Why Choose Playacar Over Tulum for Your Mexico Wellness Retreat? 5 Reasons

Last updated April 30, 2021

Let’s play a game: when you hear the words “Wellness” and “Mexico” what is the first destination that comes to mind? I’ll take a gamble your answer was Tulum.

As much as I do love Tulum, I have a favorite hidden secret locale that hosts all of the “belles natural” (natural beauty) but with far less “gente y tráfico” (people and traffic).

Bienvenidos a Playacar, Quintana Roo.


Playa what? Playacar: known for its high-end villas, all-inclusive resorts, luxury golf courses and oceanfront turquoise-adorned beaches. Playacar is also rich in culture, home to Mayan ruins and loads of water activities, like snorkeling, sunbathing and kayaking.

Playacar is just south of the greater known Playa del Carmen area (La Quinta ring a bell?). It’s about a 50-60 minute ride from Cancun International Airport, about 50 minutes north of downtown Tulum, and front-facing the island of Cozumel.

Where I Stayed in Playacar

Since I was traveling in January 2021, I was extra picky about the well-being and care level of the resort I chose. I had initially discovered Palmaïa, House of Aïa on Vacayou’s site, and followed up with some of my own research on the web about this upscale Burning Man-inspired conscious and well-being resort.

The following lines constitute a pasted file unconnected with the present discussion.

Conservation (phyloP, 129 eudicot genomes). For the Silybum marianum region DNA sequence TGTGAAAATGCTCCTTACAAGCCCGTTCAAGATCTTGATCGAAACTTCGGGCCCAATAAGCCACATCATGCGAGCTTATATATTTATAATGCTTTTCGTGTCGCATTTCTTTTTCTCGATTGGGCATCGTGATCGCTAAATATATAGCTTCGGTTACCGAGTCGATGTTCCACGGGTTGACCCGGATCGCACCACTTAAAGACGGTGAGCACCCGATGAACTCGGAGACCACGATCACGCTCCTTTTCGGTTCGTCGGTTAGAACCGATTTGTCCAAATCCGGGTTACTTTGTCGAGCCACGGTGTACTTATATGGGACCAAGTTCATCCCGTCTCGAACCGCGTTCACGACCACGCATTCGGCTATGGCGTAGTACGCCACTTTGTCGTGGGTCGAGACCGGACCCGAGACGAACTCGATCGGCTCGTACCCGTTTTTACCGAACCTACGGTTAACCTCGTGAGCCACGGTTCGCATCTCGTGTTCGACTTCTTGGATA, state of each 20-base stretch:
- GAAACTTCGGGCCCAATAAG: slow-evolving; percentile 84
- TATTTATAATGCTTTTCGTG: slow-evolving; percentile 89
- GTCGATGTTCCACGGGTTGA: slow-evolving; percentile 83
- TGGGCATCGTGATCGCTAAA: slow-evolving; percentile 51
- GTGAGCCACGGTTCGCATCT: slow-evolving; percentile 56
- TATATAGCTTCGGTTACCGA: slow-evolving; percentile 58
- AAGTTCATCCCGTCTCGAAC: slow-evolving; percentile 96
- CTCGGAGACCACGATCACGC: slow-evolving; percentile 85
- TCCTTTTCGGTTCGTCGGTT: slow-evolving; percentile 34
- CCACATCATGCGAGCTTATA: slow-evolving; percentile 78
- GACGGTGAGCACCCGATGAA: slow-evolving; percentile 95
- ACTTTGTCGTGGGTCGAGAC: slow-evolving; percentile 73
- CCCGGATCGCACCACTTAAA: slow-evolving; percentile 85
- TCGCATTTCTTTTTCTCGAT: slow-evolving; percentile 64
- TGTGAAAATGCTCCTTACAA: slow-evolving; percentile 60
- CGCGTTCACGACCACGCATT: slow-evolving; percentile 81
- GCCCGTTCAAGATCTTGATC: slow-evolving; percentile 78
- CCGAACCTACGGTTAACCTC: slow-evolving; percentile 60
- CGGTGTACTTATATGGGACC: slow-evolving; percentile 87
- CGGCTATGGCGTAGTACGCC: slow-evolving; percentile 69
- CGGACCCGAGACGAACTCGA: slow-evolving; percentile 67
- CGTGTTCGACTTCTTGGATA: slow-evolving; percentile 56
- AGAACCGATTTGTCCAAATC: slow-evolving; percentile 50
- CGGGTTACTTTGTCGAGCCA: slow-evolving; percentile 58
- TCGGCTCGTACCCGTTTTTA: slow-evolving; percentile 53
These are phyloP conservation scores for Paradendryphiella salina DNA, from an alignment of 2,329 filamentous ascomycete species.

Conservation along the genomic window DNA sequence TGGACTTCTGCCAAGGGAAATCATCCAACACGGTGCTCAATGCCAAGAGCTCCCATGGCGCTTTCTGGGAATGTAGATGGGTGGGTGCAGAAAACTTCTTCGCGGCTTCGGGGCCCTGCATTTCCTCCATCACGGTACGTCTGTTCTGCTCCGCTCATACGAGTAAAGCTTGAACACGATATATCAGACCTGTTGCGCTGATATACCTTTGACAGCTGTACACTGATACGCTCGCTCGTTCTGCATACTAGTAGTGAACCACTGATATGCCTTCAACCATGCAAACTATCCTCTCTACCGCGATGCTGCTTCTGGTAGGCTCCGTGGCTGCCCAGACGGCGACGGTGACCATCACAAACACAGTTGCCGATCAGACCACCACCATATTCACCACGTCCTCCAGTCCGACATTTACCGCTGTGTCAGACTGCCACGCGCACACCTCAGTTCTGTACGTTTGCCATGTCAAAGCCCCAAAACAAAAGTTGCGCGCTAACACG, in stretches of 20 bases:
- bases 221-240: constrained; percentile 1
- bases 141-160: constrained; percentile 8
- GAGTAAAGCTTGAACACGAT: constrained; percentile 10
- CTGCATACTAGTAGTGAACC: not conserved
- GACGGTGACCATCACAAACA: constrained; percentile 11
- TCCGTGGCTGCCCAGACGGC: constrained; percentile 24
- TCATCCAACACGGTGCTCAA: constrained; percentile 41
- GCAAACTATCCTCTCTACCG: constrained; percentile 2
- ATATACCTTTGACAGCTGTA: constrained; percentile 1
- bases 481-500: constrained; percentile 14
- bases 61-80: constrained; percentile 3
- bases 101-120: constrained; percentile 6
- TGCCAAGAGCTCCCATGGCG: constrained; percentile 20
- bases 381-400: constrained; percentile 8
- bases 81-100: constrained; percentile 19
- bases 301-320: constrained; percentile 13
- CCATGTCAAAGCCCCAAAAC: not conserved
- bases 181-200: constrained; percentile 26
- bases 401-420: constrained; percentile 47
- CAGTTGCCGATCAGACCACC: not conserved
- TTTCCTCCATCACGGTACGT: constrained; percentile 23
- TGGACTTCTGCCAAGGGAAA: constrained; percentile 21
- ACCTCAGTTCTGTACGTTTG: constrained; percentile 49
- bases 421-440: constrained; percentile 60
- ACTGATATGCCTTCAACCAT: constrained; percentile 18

Its homepage states, “A paradise of eco-nuances and intangible delights cocooned between an undisturbed jungle and the glistening Caribbean Sea.” Yes! Booked, and I immediately started packing a passport, swimsuit and facemask (necessary for any travel these days).

5 Reasons I Chose Palmaia in Playacar Over a Tulum Resort

So, what had me choose this resort, Palmaïa, and Playacar over one of my other favorites in Tulum? Here are my top 5 reasons:

1. It’s Private

Playacar is mainly private villas and luxury resorts and activities. With a gated entrance, and long-trailing entrance road, it’s off the beaten path, to say, and doesn’t have all the main traffic you would experience in Cancun, Playa del Carmen and (now even) in Tulum.

For worse, or for worse, Tulum has become a bit too popular over the past few years, stripping a good portion of it from its “undiscovered” and natural vibes.

On the last visit there, unfortunately, I was disheartened to see the number of construction trucks, generators, and over-crowded traffic on the single main road that runs parallel to the beach.

The seclusion and privacy of Playacar have maintained that peace and tranquility (for now, don’t share this with your friends, ha!) one would be seeking for a well-being getaway. So, shh! Secret’s ours…for now.

2. You’re Oceanfront and In Nature—Not On It

Playacar is a smaller, rectangular stretch of land that is adjacent to the Riviera Mayan ocean.

The construction and layout of Palmaïa were specifically designed to be build IN nature, keeping much of its flora (plant-life), trees and landscape intact, with its walkways, building and ground navigation build around mother nature’s previously created construction.